South Asia and Beyond

Russia, China Hope Route Gives Them Strategic Edge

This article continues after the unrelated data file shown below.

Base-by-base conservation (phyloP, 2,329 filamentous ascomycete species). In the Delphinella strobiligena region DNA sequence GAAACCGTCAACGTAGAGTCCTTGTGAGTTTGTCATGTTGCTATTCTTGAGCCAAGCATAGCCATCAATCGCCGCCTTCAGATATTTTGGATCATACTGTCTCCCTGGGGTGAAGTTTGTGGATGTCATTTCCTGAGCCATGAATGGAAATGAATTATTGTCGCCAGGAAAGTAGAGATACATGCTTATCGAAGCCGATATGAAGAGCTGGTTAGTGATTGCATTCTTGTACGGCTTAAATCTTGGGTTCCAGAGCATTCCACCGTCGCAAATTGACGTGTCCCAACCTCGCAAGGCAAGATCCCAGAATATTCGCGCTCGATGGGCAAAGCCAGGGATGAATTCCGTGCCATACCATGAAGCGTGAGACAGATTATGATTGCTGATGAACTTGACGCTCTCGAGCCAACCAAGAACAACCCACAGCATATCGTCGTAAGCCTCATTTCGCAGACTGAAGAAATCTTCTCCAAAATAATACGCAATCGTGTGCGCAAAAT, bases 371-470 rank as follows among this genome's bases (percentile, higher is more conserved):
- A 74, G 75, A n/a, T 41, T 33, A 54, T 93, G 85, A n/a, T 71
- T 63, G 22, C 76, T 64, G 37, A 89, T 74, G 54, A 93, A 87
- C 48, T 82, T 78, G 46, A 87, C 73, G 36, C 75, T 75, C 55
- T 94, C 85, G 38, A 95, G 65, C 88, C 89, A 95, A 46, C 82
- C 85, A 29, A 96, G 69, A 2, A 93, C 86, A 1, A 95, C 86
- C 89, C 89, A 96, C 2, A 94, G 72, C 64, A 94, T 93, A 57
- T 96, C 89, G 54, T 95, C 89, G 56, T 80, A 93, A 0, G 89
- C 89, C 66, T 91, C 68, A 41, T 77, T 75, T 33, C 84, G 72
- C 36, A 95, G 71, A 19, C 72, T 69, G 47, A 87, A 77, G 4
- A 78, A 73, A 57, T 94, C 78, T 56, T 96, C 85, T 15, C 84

NEW DELHI: The opening up of the Arctic Circle for shipping due to Global warming could have major commercial and geostrategic implications, believes Daisuke Kawai, Project Assistant Professor and Deputy Director, Economic Security Research Program at the Research Center for Advanced Science and Technology, University of Tokyo. Professor Kawai, who was in New Delhi to attend the 2023 edition of the Indo Pacific Regional Dialogue hosted by the Indian Navy and the National Maritime Foundation, told Ramananda Sengupta that if the northern sea route, as it is also known, became ice free through the year, it would provide a shorter shipping route between northeast Asia and Europe, reducing transit time from Asia by at least 40 percent compared to the route that goes via the Suez Canal. It would also allow access to the huge deposits of oil, gas and mineral resources in the region, which would impact the global energy markets. Arctic coastal states like Russia would gain tremendously from this as well as from transit fees and other charges. Russia is already building a port there in which China has a 30 per cent stake, and all this could disrupt the global economic order, he said. China calls the Northern Sea Route as the Ice Silk Route. More than 80 per cent of Japan’s oil and gas is imported, and this could obviously impact the country’s energy security, he said. Given that Japan endorsed US sanctions against Russia over the Ukraine invasion, it would obviously have political implications, he said. Other nations in the region could face similar issues, he noted. While currently the route is only open for around 80 days in a year, if the route becomes open through the year, it would give Russia and China a distinct geostrategic and economic edge. Would it also change the relevance of the Indo Pacific as the world shifts its attention northwards? Listen to the full interview to find out.

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